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Wall Street analysts tend to be one-dimensional, focusing on esoteric data while ignoring common sense. In the process, they often miss the market's best opportunities.

This is great news, of course, for investors like Warren Buffett and Peter Lynch, who get rich by rejecting facts and figures in favor of investing in what they know.

The best stock in today's market fits this model like a glove. While some Wall Street analysts reject it as "the world's largest co-op," it has stacked up staggering returns for its shareholders. And in my view, Wall Street's closed-minded approach to this company makes now a great time to invest in its shares.

Costco: The Wall Street pariah
Wall Street's problem with Costco (Nasdaq: COST  ) stems from its business model. According to conventional wisdom, Costco's commitment to low prices rewards customers, but hurts shareholders. Costco's gross margin, one of the most important statistics in all of retail, seems to bear this out.

As I discussed in a previous article, gross margin indicates both potential profitability and brand power. It's the portion of sales left after a company pays for all the costs directly attributable to producing (or, in the case of a retailer, obtaining) the goods it sells.


As you can see, it's hard to argue with Wall Street's logic here. Its low prices leave Costco's gross margin dwarfed by those of its close competitors Wal-Mart (NYSE: WMT  ) and Target (NYSE: TGT  ) . This apparent disadvantage seems even steeper when you compare Costco to more specialized retailers like Office Depot (NYSE: ODP  ) , Radio Shack (NYSE: RSH  ) , and Staples (Nasdaq: SPLS  ) . Indeed, of the retailers I examined, Costco's gross margin only compares well against that of BJ's Wholesale Club (NYSE: BJ  ) .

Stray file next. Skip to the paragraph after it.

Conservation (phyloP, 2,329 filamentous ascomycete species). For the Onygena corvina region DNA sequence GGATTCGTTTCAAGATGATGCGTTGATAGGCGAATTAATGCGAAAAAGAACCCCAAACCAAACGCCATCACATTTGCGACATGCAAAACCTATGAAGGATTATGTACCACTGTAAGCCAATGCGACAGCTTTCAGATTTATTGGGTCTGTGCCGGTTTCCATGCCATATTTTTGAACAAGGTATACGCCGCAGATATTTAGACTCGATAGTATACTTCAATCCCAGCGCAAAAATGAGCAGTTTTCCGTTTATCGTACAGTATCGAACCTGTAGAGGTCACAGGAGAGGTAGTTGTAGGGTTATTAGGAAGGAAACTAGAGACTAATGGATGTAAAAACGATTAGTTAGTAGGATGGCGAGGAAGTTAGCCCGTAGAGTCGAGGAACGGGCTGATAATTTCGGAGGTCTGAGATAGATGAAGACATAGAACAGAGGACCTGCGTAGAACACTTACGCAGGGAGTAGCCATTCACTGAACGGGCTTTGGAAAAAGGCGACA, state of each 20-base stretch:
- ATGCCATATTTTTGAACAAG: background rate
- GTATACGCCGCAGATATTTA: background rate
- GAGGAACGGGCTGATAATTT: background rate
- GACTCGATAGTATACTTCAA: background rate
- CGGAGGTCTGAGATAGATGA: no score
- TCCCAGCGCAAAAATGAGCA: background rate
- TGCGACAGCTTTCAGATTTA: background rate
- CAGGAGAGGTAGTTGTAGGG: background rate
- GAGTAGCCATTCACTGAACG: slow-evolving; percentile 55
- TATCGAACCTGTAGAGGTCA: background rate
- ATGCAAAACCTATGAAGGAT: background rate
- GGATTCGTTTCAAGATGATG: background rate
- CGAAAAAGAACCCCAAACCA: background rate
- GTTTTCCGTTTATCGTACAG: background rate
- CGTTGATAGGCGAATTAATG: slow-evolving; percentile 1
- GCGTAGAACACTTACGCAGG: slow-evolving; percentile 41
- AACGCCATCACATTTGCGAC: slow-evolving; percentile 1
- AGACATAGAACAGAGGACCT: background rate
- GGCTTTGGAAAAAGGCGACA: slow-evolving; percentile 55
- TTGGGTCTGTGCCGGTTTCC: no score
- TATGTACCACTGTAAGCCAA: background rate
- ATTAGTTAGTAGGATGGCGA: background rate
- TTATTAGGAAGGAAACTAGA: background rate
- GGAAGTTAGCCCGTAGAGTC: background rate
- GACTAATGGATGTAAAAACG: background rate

Turning of the tides
Fortunately for contrarians, Wall Street largely overlooks one key fact: The same low prices that squeeze Costco's gross margins also contribute directly to its exceptional growth. In the last five years alone, Costco grew its membership base by 25%. Much of that growth took place in the depths of the Great Recession.

Costco subsequently translated this expansion into higher same-store sales, the creme de la creme of retail statistics. Indeed, despite the recession, Costco's same-store sales increased by 5% annually -- five times the rate of Wal-Mart and Target.

What about shareholders?
Flying in the face of Wall Street's scorn, Costco's low-margin/high-growth model has enjoyed amazing success in increasing shareholder value. As you can see, its 10-year compound annual growth rate trounces both its competitors and the market's:

Source: Yahoo! Finance.

If you'd purchased Costco shares 10 years ago, you would have almost tripled your money! That's quite a bit better than the S&P 500 index's near-flat performance over the same period.

The contrarian view